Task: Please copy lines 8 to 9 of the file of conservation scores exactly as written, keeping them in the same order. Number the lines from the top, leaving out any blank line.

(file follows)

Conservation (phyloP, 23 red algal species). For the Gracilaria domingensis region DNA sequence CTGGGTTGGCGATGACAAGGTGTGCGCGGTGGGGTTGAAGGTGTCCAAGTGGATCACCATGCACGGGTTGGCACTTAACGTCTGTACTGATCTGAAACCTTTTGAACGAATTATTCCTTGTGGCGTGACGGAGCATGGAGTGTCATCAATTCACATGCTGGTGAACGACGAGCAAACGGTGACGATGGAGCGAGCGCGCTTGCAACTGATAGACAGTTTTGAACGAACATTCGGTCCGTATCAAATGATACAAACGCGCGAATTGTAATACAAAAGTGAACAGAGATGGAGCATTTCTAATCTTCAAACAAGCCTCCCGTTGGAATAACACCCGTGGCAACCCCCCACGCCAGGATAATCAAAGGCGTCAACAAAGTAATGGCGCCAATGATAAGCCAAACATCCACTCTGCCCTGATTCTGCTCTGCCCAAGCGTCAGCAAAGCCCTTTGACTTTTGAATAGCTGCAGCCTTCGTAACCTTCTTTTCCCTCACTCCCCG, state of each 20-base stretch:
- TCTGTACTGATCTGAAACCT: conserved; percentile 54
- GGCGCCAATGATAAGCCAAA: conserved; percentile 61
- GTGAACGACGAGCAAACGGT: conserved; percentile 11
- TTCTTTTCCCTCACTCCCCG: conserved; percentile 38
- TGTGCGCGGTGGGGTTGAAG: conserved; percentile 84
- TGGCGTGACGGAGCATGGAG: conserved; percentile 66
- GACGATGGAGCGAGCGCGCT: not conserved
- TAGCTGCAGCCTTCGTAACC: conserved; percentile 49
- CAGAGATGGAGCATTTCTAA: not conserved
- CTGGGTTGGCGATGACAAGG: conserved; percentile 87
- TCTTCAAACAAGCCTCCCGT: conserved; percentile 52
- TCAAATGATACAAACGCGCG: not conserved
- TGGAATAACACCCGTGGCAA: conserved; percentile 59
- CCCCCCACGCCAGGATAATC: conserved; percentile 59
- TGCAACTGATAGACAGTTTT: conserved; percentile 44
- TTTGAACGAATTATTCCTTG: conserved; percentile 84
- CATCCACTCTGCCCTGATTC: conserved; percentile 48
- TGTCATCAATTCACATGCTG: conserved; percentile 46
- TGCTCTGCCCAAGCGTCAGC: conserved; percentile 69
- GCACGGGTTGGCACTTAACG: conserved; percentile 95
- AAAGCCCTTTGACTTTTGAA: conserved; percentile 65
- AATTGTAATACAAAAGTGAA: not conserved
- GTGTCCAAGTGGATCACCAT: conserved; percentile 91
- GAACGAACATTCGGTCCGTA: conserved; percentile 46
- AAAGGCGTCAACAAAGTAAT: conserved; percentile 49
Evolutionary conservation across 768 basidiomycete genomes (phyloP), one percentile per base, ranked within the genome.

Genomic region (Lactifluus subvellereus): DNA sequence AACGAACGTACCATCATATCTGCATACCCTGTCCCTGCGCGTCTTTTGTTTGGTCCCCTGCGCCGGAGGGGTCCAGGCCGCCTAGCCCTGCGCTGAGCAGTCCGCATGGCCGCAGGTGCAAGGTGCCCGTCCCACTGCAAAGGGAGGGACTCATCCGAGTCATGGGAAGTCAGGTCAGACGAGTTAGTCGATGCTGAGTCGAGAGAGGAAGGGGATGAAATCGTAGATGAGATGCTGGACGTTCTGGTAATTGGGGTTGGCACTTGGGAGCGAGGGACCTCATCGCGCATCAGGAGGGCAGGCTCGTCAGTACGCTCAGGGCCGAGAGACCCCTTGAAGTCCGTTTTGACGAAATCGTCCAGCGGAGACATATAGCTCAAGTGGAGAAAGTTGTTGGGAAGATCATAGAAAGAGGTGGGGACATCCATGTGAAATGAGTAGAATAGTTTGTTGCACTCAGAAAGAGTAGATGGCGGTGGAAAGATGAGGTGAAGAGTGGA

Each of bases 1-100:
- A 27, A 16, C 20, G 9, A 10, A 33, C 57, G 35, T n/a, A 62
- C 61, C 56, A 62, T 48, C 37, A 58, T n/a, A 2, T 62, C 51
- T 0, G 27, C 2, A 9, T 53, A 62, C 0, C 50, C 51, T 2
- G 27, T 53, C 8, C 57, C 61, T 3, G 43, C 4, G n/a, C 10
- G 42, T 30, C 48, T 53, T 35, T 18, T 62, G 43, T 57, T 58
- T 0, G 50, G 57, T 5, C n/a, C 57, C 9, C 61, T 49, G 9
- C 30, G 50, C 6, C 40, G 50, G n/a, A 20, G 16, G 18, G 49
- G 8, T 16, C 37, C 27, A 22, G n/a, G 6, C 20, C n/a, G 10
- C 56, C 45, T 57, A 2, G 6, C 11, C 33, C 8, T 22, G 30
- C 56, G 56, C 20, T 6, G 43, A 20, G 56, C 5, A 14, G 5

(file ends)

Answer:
- GACGATGGAGCGAGCGCGCT: not conserved
- TAGCTGCAGCCTTCGTAACC: conserved; percentile 49